Finish that sentence. Think long and hard about what makes you feel good. It sounds so simple, I know, but it is not something that we actively think about as often as we should. Here is why you need to finish the sentence, ‘I feel good when…’
FINISH THE SENTENCE – I FEEL GOOD WHEN…
- I have had enough sleep and wake up to the rising sun
- I put my expensive make up on
- I eat my favourite food at my favourite restaurant on my favourite table
- I see my best friends over lunch and coffee at my local bistro
- I talk to my mum and tell her I love her
- My partner gives me a hug before bed wearing his soft pj’s
- I’m drawing my feelings through art therapy
- I’m writing about my feelings in that particular moment
- I practice yoga in my pants and bra
- I paint my nails teal with glitter on top
- Re-read my favourite book sitting on a specific bench in the park
- I have a hot bath with candles, a glass of wine and a sherbert bath-bomb
This is an example of what my list might look like. It is simple. These are small things that can be done daily to give me an instant pick up, a quick uplift.
So what would your list look like?
I encourage you now to sit down with a notepad and pen and write that sentence at the very top in big, bold letters before you sit and think.
Do not rush to write this list quickly and sporadically so that it’s done.
Sit down, maybe with a cup of tea, and try to find some honest answers to the question, what makes you feel good?
THE PURPOSE OF THIS EXERCISE?
If you suffer from anxiety then perhaps you will agree with me when I say that we spend a lot of time fixating on the negative.
Instead of running toward the feel-goods we instead try desperately to avoid the feel-bads.
Unfortunately this is a rather twisted by product of this mental health condition. We are filled with worry and angst, focusing constantly about situations we would like to avoid and conversations we would rather not have because they make us feel…… Fill in the blank.
Without realizing we spend a great deal of our time and energy nursing negative thoughts and feeling.
And guess what, negativity breeds negativity when it is not managed correctly.
Interestingly, if you ask someone what makes them feel good they are not as quick to answer as you might think.
There is a long, slow pause before they might say, ‘I don’t know. Drink with the mates?’ You might even hear that question mark on the end of the sentence. Are they asking me if this answer is correct?
There is no correct way to finish the sentence – I feel good when…
The important thing to note is that only YOU can answer it.
The purpose of this exercise is to try and refocus your energy to give time and attention to POSITIVE things that provide comfort and less time focusing on the NEGATIVE things that fuel anxiety and worry.
FINISH THE SENTENCE WITH THING YOU CAN DO DAILY
The reason I ask you to sit and think carefully before compiling your list of positive actions is that it can be quite easy to jump to the big, grand ideas of what makes us feel good.
‘I feel good when I go to Australia for 4 weeks’
‘I feel good when I don’t have to work over Christmas’
Unfortunately, these are not going to help you in day to day life.
If you’re waiting until Christmas every year then that’s a long wait and a lot of misery. So, what you need to do is write down the smaller things in life that uplift you on an everyday basis.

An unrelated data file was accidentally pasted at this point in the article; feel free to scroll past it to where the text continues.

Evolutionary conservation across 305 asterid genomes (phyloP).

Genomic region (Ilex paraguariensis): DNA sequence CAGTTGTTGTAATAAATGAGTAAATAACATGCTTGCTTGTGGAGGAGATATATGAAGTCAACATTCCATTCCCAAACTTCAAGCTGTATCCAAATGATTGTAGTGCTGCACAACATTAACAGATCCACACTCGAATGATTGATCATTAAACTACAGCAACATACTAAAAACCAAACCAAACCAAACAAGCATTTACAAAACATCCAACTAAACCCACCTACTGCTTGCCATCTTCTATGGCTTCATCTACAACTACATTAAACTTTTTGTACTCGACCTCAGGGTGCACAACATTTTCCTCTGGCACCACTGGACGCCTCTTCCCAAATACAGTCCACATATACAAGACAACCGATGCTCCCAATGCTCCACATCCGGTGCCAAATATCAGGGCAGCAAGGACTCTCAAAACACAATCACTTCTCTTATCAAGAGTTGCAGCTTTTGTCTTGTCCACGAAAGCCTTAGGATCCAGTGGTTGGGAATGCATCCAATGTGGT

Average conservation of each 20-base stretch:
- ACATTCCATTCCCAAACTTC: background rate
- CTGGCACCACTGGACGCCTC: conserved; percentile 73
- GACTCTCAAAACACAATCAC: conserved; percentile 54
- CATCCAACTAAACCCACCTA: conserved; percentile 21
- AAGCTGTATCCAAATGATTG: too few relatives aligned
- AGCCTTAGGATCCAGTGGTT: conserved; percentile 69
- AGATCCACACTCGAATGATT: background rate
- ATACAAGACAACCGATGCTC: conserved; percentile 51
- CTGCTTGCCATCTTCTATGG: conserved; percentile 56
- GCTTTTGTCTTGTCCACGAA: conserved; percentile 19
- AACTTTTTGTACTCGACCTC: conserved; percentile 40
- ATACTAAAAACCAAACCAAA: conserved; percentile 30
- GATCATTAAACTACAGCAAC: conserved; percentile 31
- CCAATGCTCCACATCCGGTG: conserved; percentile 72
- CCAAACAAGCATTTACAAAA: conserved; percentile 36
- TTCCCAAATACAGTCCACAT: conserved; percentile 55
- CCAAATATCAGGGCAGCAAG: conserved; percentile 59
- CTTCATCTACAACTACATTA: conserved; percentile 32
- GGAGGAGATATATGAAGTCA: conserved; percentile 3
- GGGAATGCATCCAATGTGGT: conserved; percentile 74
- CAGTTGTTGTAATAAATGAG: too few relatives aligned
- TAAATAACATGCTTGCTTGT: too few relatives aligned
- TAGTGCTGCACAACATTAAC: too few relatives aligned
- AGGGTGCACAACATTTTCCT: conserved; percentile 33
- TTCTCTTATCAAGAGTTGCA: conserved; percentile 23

Something that could be a quick go to when you’re in need of a happiness boost.
We overlook these little moments as we give all of our attention to our negative fixations so we don’t appreciate their VALUE.
It is assumed that the bigger feel good factors, like the two above, are the only ones worth while because they give us a huge feeling of relief and provide greater happiness.
But what i’m talking about here is giving yourself the best chance of finding snippets of moments like this on a regular basis.
Why do we not give enough time to realizing what makes us feel good and implementing those actions?
It’s a disservice to yourself. Write the list. Think carefully and make sure it is detailed and specific.
If you feel good when you have a nice hot bath, what specifically makes you feel good? Do you add bubbles, light candles, drink a glass of red wine or read a book? Is it best when you play your favorite soothing jazz?!
Be specific, don’t generalize. This is important.
WRITE THE LIST AND TAKE ACTION
You’ve finished the sentence. The list is complete.
Now all you need to do is take action.
If you haven’t taken this time to properly think about what little things make you feel good before then you finally have a list that you can add to or re-read whenever you might need.
However, there is no point in knowing this information and clearly seeing right in front of you the things that can help you to feel good if you don’t action them.
We live in a world where global anxiety has sky rocketed.
Constantly we live in a state of fear, worry and angst over our current situation and the imagery of a less than hopeful future.
You MUST provide yourself with some form of relief from all of this. Writing this list may seem simple. Perhaps you might think it is obvious or redundant but I want you to know that I can guarantee that you do not indulge in these things as often as you should.
I believe wholeheartedly that you do not actively think about these things on your list and I have no doubt that you certainly do not action them regularly in times of need.
Wherever possible, take a moment to look at your list and pick something, then do it.
Finish the sentence – I feel good when…
Do it for yourself. You deserve it.
Anxiety Relief: The Ultimate Guide – A Resilience Mindset
Test: What makes you happy? – Psychologies
24 easy habits that psychologists have linked with health and happiness – Business Insider